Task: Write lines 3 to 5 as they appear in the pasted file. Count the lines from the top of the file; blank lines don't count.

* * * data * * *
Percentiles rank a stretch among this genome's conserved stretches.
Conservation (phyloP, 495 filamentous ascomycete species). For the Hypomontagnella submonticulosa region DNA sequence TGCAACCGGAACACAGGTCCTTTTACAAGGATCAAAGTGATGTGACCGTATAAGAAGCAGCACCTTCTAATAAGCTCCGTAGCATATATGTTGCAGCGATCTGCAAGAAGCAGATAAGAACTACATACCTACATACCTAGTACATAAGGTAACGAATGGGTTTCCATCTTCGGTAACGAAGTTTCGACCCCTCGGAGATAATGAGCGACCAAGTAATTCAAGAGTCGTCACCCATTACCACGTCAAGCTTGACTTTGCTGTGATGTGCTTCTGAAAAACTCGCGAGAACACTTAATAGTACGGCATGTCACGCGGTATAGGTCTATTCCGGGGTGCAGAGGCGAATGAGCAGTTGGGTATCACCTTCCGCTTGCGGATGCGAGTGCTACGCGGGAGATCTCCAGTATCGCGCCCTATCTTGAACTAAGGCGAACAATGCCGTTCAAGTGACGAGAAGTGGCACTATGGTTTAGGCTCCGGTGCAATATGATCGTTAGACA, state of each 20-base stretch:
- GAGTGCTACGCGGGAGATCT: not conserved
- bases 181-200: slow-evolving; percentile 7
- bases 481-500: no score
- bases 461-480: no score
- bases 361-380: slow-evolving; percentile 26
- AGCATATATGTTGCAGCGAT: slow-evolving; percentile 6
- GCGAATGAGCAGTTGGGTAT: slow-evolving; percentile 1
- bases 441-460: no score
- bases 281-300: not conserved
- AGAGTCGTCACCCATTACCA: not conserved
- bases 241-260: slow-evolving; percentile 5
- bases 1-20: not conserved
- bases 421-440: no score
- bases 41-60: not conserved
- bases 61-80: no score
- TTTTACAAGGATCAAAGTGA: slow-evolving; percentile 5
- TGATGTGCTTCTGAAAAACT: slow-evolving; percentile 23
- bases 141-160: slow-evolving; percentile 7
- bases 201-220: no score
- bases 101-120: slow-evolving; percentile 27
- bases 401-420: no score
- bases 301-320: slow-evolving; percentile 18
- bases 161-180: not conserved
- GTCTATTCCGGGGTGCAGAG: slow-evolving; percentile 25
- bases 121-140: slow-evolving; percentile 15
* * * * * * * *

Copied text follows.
- GAGTGCTACGCGGGAGATCT: not conserved
- bases 181-200: slow-evolving; percentile 7
- bases 481-500: no score